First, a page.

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  Receiver Preamps in Repeater Applications
By Mark A. Malm NØFAZ
with some text additions by Kevin Custer W3KKC
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In most situations adding a preamp to the receiver of a repeater will increase its receive range and should "clean up" some of those noisy signals.   Common thinking is that you can never make up for any signals that you are not receiving due to coax loss, connectors, etc.   Thinking along these lines, one would assume that the more preamp gain, the better.   Preamp gain is great for making up for loss between the antenna and receiver in a receive only situation, but on a repeater if the cable between the receiver and preamp is just a few feet, we do not need a lot of gain!

More gain does not always mean more range.   Gain is not really the determining factor in how well a receiver hears.   Although sufficient gain is necessary to overcome losses, Noise Figure (NF) is the real determining factor.   Receiver noise figure is determined by a few things.   First is the quality of the very first active stage, second is the amount of incurred losses ahead of it, and third is the bandwidth of amplification.

Too much gain can reduce the intermodulation specification of your repeater's receiver.   This can be a real problem if you are on a site with other transmitters in the same band.   In GE's MASTR II UHF service manual, intermod rejection drops 5 dB in the units equipped with the optional preamp!

As stated earlier, the real reason a preamp helps is because it lowers the receivers noise figure.   However any losses in the receive path, before the preamp, add directly to the noise figure.   The closer we can get the preamp to the antenna, the more it will help our system.   Since it is not possible to place the preamp inline with the duplexed transmit/receive signal, we have two paths to choose from.

The first, and most common is to add the preamp in the receive path, between the duplexer and the receiver itself.   An option here would be to place the preamp between two of the filters in our duplexer.  This would allow us to make up for any of the losses in the filters and connectors following the preamps output, and reduce the losses ahead of the preamp somewhat allowing for better noise figure.   Again, since we are not making up for a great deal of loss, we do not need a great deal of gain.   This example works great in UHF systems but likely shouldn't be tried on 2 meters.

Second, and most desirable, is to use separate antennas for transmit and receive, and place the preamp directly at the receive antenna.   In this instance we would need to add some form of front end filtering to the preamp to protect it from being overloaded from out of band signals.   This is the method the cellular folks use to get such fantastic range from those 0.6 watt portables (and some are half that)!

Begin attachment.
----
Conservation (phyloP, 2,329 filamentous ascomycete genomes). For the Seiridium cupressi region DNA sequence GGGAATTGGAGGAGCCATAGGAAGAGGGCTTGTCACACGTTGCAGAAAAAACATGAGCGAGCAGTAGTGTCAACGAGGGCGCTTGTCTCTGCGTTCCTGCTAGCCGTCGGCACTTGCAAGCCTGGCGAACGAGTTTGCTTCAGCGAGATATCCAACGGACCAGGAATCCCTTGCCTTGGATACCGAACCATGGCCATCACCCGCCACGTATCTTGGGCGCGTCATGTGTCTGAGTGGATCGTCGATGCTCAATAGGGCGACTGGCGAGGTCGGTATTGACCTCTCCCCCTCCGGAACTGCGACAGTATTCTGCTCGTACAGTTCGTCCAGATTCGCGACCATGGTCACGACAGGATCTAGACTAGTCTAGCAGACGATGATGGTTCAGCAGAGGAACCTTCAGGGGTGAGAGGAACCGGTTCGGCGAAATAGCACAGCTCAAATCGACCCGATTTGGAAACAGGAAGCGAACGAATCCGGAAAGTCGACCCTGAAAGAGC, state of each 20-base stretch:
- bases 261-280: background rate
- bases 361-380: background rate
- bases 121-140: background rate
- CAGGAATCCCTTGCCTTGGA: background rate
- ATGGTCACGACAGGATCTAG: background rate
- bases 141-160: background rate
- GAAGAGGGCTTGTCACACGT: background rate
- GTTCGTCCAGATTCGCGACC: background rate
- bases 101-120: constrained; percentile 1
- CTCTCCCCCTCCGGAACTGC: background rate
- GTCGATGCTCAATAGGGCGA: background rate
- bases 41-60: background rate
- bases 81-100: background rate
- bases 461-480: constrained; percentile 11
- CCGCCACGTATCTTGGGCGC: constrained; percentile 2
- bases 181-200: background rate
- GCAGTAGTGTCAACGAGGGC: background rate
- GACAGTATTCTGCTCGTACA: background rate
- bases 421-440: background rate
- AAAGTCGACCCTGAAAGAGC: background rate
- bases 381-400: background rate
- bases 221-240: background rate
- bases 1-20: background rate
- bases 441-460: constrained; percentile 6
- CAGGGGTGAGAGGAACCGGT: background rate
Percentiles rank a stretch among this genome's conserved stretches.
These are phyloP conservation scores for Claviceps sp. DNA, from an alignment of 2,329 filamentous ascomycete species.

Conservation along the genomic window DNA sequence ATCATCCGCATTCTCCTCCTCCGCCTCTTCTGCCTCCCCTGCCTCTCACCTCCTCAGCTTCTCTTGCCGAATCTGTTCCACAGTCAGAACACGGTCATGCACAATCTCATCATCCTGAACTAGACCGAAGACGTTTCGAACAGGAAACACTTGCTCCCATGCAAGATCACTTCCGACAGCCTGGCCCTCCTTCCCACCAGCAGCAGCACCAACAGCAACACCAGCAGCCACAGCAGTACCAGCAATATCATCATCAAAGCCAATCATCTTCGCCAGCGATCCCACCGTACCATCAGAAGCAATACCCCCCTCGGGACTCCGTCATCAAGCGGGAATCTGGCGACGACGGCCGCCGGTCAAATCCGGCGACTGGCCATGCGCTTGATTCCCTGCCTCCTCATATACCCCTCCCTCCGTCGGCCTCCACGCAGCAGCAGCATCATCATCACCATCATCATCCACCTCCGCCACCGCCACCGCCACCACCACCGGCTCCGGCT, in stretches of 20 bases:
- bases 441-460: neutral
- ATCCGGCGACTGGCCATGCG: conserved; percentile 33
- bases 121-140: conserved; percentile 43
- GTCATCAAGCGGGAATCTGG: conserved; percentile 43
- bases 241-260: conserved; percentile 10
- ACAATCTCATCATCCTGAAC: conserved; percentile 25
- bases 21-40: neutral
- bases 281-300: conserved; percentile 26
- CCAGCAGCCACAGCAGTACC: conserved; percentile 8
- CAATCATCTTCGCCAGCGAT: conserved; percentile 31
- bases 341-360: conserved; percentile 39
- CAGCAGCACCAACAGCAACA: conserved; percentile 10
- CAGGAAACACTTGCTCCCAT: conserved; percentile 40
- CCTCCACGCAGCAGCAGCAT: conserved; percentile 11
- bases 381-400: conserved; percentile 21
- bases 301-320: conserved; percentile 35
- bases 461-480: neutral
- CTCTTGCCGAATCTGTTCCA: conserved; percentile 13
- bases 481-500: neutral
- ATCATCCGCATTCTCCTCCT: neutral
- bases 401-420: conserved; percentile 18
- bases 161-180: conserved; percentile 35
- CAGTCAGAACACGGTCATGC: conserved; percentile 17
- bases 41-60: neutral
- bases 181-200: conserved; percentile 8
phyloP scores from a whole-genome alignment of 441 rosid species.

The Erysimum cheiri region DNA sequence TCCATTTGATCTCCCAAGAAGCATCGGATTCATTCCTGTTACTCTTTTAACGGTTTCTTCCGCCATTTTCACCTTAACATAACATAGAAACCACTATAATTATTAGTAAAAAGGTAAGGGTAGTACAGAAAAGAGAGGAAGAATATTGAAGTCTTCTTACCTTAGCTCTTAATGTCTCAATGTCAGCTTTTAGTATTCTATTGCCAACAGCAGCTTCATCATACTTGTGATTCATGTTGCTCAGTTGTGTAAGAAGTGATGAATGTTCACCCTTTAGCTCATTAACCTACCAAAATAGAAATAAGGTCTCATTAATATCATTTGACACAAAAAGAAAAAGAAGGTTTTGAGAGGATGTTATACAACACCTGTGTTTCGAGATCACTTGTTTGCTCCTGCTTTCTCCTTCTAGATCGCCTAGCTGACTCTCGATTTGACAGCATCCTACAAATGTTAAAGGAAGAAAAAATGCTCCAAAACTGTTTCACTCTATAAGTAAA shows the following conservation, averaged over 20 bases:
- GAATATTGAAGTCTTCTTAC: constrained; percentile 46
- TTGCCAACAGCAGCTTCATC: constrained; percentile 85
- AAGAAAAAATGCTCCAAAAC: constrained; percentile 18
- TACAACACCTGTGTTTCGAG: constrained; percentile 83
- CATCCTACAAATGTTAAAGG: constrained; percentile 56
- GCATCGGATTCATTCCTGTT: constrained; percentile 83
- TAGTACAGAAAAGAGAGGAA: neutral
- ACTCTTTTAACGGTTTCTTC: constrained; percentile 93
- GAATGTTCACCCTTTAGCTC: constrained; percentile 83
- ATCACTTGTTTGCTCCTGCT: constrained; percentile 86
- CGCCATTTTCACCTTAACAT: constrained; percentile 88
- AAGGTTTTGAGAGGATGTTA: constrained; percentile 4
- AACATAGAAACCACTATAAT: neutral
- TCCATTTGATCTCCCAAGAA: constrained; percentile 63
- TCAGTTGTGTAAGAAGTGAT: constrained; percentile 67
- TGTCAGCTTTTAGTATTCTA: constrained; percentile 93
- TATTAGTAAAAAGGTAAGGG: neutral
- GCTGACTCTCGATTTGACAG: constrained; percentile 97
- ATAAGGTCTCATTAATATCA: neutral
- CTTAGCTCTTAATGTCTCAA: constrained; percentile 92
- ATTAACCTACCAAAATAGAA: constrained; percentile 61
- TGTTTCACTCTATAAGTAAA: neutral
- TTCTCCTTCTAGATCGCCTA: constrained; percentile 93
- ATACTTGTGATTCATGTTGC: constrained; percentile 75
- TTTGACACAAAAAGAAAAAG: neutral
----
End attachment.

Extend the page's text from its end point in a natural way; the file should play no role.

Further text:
Most commercial FM receivers have noise figures in the area of 10 dB.   It is quite easy to find preamps with noise figures of 1 dB, or less.   The goal is to realize the lower noise figure of the added preamp, without creating other problems.   Different applications will require more or less gain, but a gain of 10 to 12 dB should be more than adequate for most installations.   If you already have a preamp with more gain than you desire, place a coaxial attenuator on its output port.

If you have the ability you can probably construct a preamp that will more closely suit your needs than can be found commercially.   Along these lines, you can find an article on building a good GaAs FET preamplifier here.

All the calculations in the world won't tell you how your repeater will behave with a preamp.   When it comes right down to it, you won't know unless you try.   Don't be afraid to experiment though.   That's what this hobby is all about.   If you do find something that works for you, let the rest of us know.

I've done some testing with the Ramsey PR-10 and PR-20 (bi-polar) preamp on converted MICOR receivers for 2 meters and the 222 MHz ham band.   On 220 I get .2 uV (-121 dBm) for 12 dB SINAD, a 5 dB actual sensitivity improvement.   On 2 meters I have seen .15 uV (-124 dBm), about 9 dB of improvement over the .35 uV factory spec.   I believe the stated gain is 16 dB or so, but you won't get the stated gain improvement on actual sensitivity (at least not with this style preamp on this receiver as you are making up the difference between the receivers actual bare NF [about 10 dB] and the devices NF [about 1 dB].)

And remember, as long as the preamp does not get overloaded, and the sensitivity of the receiver is above the noise floor of the site, and the NF of the preamp is less than that, the preamp will still make an improvement.

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This article is © Copyright November 19 1999 M. Malm NØFAZ
Hand-coded HTML © Copyright February 18, 2000 Kevin K. Custer W3KKC, all rights reserved.

This web page, this web site, the information presented in and on its pages and in these modifications and conversions is © Copyrighted 1995 and (date of last update) by Kevin Custer W3KKC and multiple originating authors. All Rights Reserved, including that of paper and web publication elsewhere.